Code coverage is used to check how much of your code is covered by unit test. When you run “Analyze Code Coverage for All Tests” from Test Explorer of your visual studio, it will first build your solution, then run all the associated tests and then show the code coverage in “Code Coverage Results” window. But what if your Code Coverage results is empty? This will result in an empty .coverage file.
There are many ways to troubleshoot this issue. For some people it will work by just deleting the .suo file from your project solution’s root directory and restarting VS. For some people it works by just removing or adding a test method.
Even that does not work always. In that case the best way to deal with this issue is to check your Event Viewer for a “TraceLog Profiler” error around the same time when you run your code coverage.
“The description for Event ID 5 from source TraceLog Profiler cannot be found. Either the component that raises this event is not installed on your local computer or the installation is corrupted. You can install or repair the component on the local computer.
If the event originated on another computer, the display information had to be saved with the event.
The following information was included with the event:
If you see an error something like above then check for below things and correct accordingly.
a) Environment variable VS110COMNTOOLS is set to <vsinstalldir>\common7\tools
(VS110COMNTOOLS is for VS2012 and VS120COMNTOOLS is for VS2013)
b) Regkey HKLM\SOFTWARE\Microsoft\VisualStudio\11.0\InstallDir is set to your <vsinstalldir>\Common7\IDE\
c) covrun32.dll or covrun64.dll exist in “<vsinstalldir>\Team Tools\Dynamic Code Coverage”
Once a TFS Team Project is created using a process template, there is no record of which process template was used to create the project for later reference. If someone create a project and left the team and another member wants to find out the process template used to create their project, then he will be in a bit of problem as he can’t directly check it any where.
The only possible way to find it is to check its work item types. For example, a project created using Scrum template will have a Backlog item of type “Product Backlog Item” as shown below.
A project created using Agile template will have a Backlog item of type “User Story” as show below.
A project created using CMMI template will have a Backlog item of type “Requirement” as show below.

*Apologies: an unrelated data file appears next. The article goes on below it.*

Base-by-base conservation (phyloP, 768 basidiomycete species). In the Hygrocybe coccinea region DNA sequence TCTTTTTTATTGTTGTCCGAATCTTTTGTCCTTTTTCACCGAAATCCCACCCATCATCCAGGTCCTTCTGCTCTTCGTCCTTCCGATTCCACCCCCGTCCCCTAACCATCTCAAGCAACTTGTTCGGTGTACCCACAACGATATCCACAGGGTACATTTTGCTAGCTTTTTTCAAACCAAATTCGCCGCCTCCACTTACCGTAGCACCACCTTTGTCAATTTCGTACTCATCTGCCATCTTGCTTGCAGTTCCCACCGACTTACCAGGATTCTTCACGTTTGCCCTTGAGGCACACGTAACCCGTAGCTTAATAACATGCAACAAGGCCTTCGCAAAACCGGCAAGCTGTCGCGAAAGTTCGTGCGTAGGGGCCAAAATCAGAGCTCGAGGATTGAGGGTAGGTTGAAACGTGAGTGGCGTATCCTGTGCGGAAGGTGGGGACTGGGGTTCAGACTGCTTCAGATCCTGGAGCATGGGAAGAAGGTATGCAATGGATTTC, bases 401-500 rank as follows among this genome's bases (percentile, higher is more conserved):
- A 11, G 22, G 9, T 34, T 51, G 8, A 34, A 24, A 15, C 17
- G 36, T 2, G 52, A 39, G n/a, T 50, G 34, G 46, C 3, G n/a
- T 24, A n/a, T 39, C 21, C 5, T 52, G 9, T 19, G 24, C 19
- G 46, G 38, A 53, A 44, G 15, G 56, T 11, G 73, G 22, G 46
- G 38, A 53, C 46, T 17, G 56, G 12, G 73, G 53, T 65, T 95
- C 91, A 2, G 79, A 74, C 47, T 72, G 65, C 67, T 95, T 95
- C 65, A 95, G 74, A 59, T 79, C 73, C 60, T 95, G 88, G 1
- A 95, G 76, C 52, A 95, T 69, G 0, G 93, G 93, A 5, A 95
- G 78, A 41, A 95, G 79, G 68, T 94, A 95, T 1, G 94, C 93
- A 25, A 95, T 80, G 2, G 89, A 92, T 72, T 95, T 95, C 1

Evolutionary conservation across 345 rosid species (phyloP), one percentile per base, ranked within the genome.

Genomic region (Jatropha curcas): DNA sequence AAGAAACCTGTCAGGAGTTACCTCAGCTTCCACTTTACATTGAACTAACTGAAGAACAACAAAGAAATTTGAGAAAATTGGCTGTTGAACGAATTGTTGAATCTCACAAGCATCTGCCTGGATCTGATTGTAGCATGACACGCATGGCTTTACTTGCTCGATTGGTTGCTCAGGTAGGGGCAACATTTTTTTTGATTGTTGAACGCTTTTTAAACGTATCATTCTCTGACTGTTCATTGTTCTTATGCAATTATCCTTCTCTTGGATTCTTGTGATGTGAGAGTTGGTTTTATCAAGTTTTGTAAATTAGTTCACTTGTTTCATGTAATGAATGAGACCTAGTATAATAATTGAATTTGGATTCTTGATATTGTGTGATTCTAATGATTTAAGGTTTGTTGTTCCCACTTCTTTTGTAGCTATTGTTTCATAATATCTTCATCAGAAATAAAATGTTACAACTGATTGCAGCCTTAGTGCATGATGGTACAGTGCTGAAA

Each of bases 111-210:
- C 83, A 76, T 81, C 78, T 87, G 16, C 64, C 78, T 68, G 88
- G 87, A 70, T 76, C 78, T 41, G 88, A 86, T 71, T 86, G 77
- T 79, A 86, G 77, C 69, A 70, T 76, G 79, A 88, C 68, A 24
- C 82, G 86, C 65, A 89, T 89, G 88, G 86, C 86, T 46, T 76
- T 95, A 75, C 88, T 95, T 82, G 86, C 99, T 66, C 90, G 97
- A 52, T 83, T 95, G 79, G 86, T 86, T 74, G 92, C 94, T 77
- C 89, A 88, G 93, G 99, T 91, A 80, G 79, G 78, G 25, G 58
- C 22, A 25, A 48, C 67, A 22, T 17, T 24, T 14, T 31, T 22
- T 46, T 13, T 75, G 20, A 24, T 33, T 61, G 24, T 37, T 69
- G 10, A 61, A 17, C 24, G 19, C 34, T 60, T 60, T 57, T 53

By checking the work item type i.e. whether it is a Product Backlog Item or a User Story or a Requirement, we can determine the process template used to create the project as Scrum or Agile or CMMI respectively.
Some team requires the details of files/folders checked-in to TFS by users for auditing purpose. Once can achieve this goal both from web access and visual studio.
In Web Access:
Open your Team Project in Web access. Go to CODE. Here you can either select the entire root project folder or any sub folder to check the history.Then select the History link which will show the entire history of check-in related to that folder. You can switch to either Changesets or Shelvesets tab to view only related to those.
Click on Advanced search.You will see a window like below where you can query for any user for a specific date range.
In Visual Studio:
In Visual Studio, connect to your project in Team Explorer. Go to Source Control Explorer of your project. Right click on folder for which you want to find the check in history. Click on Find->Find Changesets (Or Find Shelvesets). It will open a window similar to below.
You can select check-in history of any user by selecting from “By user:” drop down. You can query for all changes, by changeset number or by a created date.
Developers always checkout lots of files to their local machine, work on them and then check them into the source control. But what happens when someone checked out bunch of files, modified them and then suddenly left the organization without checking them in?
This can be a night mare for other developers who wants perform some task on those files but they can’t access the file because it has already been checked out and sitting in the workspace of someone else’s machine. You can neither delete, edit nor even delete or rename the folder containing them. This can be really frustrating when you have a deadline to meet.
In order to release a lock you can either unlock the files if you know what files are locked or better, you can remove the workspace of the developer who has left the team. When you remove the workspace, all the files and folders checked out by it’s owner will be checked in into the source control.
To Unlock a file or Remove workspace follow below steps:
Open a developer command prompt:
Go to Start->All Programs-> Visual Studio 2013(or 2012, depending on your version of Visual Studio)->Visual Studio Tools
Open Developer Command Prompt
Find out the workspace of the employee who left the organization by running below command. (username is for the employee who left)